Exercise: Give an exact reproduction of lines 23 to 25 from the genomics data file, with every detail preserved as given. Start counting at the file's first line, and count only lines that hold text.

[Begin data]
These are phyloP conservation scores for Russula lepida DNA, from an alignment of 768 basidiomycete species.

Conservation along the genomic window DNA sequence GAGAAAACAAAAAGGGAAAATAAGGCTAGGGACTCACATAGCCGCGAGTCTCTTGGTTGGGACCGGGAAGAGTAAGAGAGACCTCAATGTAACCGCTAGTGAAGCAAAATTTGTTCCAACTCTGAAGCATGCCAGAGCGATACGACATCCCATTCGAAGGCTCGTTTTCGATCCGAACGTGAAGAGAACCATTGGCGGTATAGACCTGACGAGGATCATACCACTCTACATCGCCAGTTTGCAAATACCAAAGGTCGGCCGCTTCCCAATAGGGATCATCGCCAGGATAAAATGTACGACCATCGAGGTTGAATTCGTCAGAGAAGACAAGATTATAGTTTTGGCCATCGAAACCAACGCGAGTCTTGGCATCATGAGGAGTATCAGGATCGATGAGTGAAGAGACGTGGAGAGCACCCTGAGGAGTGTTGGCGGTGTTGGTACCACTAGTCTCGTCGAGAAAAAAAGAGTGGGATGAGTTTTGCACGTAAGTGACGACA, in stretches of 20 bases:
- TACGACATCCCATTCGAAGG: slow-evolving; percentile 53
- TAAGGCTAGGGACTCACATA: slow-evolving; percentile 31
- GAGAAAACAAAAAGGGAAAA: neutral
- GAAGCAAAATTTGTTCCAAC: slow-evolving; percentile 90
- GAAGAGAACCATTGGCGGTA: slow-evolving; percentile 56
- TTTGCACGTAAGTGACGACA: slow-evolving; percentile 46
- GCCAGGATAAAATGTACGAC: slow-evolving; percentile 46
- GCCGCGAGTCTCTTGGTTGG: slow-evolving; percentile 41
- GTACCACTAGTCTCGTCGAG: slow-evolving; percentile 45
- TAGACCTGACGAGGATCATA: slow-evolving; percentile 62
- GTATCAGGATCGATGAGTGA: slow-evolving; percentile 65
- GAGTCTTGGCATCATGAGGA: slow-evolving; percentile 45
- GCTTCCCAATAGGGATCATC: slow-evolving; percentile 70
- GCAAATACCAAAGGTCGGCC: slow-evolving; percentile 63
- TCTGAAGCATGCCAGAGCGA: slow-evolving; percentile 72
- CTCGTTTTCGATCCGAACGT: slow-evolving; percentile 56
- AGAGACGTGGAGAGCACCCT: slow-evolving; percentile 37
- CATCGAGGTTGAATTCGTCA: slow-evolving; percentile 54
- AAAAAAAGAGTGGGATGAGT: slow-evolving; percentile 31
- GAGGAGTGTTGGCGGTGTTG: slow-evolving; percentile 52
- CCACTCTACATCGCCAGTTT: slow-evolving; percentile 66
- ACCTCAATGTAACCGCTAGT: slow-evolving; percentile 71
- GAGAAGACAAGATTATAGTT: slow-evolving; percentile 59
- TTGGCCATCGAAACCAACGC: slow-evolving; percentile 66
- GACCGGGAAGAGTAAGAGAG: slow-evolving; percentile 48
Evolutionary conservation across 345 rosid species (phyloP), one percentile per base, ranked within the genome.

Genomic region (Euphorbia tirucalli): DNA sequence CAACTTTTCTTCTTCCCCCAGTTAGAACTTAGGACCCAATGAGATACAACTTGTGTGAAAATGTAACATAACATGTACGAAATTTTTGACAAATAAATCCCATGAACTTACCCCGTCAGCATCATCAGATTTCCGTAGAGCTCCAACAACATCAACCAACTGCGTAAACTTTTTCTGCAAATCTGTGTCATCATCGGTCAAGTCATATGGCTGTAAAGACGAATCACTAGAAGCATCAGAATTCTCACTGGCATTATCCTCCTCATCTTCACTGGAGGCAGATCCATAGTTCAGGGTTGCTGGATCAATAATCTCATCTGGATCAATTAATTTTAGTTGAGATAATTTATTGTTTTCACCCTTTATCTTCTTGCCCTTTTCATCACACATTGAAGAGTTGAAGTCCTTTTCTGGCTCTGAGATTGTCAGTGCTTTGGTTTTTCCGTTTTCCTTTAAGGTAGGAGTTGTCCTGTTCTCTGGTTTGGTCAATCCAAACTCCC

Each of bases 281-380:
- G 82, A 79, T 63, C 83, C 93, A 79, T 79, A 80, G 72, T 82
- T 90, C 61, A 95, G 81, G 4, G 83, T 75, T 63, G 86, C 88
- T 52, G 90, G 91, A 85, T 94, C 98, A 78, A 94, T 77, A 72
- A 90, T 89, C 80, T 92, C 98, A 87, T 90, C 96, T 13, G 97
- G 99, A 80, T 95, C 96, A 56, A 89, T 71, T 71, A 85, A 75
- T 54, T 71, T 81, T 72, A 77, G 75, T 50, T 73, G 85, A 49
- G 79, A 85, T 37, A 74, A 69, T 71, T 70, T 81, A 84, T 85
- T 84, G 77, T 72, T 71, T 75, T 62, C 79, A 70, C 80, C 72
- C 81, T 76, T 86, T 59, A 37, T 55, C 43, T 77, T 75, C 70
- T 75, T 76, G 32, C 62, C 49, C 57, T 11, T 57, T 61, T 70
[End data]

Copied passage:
- CCACTCTACATCGCCAGTTT: slow-evolving; percentile 66
- ACCTCAATGTAACCGCTAGT: slow-evolving; percentile 71
- GAGAAGACAAGATTATAGTT: slow-evolving; percentile 59